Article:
In April 2019, the Ethics guidelines for Trustworthy AI were released by the High-Level Expert Group on Artificial Intelligence set by the European Commission. The guidelines offered seven principles aiming at “achieving Trustworthy AI” that would serve “humanity and the common good, with the goal of improving human welfare and freedom”. But, in the same document, a more pragmatic statement should draw some attention: “Trustworthiness is a prerequisite for people and societies to develop, deploy and use AI systems”. This assertion must be put into the wider context of the European AI Strategy, Artificial Intelligence for Europe, published in 2018, stressing that AI has become “the most strategic technologies of the 21st century” and that “[o]ne of the main challenges for the EU to be competitive is to ensure the take-up of AI technology across its economy”. The final goal was set. Trustworthiness would be a mere tool among others presented in the Strategy, to make sure the challenge would be taken up “[a]mid fierce global competition”. Nothing wrong with that. The issue is definitely not that the EU is trying to make the most of AI. It is that the Union is advancing trustworthiness as a deontological requirement while it is a means to an end, namely competitiveness. 

In the same vein its White Paper On Artificial Intelligence - A European approach to excellence and trust released in 2020 and focusing on competitiveness supported by the establishment of an ecosystem of trust, the EU clearly stated that “Europe is well placed to benefit from the potential of AI, not only as a user but also as a creator and a producer of this technology” and that it must seize the opportunity ahead, specifically in the field of data. As one can see, the deontological stance regarding the importance of trustworthiness is hiding a highly consequentialist stance.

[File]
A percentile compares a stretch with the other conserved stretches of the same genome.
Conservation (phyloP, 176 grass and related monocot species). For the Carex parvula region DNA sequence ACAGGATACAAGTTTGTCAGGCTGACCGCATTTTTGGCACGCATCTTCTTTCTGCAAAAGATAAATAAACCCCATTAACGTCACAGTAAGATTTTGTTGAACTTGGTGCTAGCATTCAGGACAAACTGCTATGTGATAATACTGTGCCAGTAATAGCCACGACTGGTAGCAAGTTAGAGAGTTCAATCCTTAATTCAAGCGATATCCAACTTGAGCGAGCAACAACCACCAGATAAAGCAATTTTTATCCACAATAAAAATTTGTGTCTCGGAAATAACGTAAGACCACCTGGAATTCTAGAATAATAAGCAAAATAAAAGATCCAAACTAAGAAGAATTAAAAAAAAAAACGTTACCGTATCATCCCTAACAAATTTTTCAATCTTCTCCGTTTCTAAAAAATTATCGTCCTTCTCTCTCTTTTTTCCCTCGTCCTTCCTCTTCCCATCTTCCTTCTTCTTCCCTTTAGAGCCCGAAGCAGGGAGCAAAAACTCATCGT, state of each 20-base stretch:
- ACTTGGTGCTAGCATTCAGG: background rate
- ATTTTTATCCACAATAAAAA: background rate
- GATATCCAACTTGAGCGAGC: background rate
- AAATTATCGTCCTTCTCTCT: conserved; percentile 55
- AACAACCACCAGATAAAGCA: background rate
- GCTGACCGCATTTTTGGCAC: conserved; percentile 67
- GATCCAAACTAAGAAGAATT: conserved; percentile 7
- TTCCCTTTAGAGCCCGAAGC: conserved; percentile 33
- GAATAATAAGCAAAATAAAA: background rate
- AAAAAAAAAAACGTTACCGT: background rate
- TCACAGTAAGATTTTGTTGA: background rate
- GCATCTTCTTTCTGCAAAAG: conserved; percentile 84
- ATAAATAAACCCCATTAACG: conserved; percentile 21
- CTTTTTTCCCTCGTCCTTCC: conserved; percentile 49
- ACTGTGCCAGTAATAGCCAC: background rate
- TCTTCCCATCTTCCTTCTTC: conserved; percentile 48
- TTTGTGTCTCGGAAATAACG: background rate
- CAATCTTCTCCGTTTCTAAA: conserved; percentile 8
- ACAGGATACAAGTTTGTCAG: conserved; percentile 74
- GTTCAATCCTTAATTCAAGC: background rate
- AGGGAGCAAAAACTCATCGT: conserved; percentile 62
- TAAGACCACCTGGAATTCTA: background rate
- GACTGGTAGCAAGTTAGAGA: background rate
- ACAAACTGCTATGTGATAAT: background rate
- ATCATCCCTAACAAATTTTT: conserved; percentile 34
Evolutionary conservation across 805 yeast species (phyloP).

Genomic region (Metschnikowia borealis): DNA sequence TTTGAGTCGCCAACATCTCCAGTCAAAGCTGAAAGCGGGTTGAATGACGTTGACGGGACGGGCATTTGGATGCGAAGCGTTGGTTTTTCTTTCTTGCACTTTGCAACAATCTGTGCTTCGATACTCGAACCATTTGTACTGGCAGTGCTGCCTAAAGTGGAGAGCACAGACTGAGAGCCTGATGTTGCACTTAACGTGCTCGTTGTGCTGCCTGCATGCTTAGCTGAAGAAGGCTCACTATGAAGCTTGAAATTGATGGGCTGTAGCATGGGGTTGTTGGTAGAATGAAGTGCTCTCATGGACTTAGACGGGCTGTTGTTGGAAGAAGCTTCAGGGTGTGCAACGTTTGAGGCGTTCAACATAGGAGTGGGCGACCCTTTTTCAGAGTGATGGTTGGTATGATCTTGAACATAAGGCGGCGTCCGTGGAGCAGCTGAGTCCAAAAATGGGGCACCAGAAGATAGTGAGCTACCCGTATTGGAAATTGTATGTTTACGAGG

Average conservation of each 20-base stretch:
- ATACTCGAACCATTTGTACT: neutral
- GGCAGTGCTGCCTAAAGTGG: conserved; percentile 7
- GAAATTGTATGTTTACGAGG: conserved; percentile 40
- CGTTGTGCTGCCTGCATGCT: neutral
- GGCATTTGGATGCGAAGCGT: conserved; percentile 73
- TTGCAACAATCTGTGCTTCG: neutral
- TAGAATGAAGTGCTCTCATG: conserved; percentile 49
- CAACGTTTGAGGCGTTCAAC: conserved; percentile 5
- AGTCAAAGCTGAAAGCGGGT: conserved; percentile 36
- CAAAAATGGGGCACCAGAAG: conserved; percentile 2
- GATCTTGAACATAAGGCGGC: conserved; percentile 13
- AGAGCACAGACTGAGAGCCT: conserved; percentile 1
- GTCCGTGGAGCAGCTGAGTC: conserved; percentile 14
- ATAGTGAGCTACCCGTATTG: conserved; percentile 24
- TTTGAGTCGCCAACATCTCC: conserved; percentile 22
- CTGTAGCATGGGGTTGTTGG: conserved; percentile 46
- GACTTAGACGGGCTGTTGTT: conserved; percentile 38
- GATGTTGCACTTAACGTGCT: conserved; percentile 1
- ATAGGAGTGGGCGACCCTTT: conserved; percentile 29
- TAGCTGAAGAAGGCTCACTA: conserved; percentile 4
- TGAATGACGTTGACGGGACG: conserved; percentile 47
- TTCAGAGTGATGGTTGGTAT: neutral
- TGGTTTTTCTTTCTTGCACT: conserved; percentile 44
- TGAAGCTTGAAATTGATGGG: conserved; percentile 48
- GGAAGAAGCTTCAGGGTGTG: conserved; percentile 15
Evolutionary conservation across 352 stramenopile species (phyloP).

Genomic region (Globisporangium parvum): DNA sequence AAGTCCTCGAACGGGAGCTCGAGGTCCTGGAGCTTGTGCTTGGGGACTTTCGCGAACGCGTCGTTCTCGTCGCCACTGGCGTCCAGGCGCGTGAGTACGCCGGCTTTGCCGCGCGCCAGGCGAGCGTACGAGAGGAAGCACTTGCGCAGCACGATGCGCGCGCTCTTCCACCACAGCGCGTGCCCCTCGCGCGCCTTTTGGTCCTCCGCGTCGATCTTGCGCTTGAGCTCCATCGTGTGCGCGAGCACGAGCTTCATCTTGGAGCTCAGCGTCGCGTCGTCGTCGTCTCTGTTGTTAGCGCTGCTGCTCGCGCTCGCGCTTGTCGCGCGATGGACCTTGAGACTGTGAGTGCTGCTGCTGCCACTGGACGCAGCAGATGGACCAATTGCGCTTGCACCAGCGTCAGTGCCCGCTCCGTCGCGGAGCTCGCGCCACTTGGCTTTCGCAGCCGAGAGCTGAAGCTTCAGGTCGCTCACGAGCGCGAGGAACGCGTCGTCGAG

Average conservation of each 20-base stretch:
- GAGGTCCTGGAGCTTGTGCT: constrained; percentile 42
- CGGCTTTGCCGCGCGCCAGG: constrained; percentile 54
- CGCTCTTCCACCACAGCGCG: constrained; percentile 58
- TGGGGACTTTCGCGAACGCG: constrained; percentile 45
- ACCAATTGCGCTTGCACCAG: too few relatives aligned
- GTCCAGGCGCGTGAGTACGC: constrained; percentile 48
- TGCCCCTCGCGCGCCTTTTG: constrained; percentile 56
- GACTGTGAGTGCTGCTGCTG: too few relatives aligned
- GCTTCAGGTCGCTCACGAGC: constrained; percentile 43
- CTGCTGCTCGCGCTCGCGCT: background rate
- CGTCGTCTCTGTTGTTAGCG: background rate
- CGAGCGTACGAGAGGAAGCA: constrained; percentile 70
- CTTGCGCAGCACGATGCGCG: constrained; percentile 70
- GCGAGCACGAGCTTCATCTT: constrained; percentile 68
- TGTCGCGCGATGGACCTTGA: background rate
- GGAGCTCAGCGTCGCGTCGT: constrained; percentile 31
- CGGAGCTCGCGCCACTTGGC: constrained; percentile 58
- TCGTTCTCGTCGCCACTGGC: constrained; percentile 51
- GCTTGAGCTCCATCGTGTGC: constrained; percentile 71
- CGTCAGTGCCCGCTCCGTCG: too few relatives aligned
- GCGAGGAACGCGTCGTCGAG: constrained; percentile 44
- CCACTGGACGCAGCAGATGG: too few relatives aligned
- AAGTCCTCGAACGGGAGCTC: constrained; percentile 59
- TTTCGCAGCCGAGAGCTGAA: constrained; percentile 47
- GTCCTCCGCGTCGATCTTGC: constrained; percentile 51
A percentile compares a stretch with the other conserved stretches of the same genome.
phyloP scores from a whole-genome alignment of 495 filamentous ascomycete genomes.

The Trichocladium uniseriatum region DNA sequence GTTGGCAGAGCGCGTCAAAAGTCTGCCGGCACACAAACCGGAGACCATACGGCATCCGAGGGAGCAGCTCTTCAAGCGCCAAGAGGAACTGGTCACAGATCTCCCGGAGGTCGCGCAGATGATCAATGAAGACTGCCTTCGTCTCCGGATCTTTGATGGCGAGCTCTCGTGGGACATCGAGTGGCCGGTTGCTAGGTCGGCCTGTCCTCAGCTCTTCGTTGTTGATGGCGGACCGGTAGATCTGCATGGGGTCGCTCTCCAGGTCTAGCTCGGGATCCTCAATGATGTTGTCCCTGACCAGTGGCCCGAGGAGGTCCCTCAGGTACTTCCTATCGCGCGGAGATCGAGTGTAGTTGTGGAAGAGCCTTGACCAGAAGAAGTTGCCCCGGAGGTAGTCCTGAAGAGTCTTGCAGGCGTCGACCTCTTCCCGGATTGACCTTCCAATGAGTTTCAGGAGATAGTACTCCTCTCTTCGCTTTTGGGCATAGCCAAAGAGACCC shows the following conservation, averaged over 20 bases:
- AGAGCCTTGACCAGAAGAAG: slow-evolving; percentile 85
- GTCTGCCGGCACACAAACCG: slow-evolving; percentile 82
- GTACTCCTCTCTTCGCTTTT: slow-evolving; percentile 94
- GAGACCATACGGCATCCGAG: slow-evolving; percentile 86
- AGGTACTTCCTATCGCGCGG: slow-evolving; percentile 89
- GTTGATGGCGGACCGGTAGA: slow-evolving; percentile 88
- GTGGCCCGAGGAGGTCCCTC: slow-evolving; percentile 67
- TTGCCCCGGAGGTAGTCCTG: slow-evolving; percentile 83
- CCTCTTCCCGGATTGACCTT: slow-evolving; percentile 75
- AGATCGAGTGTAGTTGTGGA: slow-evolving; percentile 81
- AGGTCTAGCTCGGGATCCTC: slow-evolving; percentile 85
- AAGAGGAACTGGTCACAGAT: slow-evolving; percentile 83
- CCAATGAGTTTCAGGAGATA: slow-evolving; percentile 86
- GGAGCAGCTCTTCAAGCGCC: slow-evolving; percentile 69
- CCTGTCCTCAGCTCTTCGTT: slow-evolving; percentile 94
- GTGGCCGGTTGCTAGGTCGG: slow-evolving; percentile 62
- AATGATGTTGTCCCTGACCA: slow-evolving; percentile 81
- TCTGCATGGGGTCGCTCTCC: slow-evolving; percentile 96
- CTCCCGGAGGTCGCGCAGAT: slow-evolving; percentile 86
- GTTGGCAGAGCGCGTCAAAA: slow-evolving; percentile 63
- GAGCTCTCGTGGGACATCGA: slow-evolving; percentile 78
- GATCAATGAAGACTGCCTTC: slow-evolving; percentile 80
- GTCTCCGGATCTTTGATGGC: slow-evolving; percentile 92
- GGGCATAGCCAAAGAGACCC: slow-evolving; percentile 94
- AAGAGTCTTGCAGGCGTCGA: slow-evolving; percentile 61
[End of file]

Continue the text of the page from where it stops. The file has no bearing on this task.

The use of ethics as a tool for promoting interests led Professor Thomas Metzinger, a member of the commission's expert group that has worked on the European ethics guidelines for artificial intelligence, to leave the group and to write that “[t]he Trustworthy AI story is a marketing narrative invented by industry, a bedtime story for tomorrow's customers. (…) Hence the Trustworthy AI narrative is, in reality, about developing future markets and using ethics debates as elegant public decorations for a large-scale investment strategy” [16].

From a constructivist perspective, it can be considered that the EU, recognizing its “material and social limits” in a highly competitive setting, is making choices to advance its goals, in light of its skills and resources [23].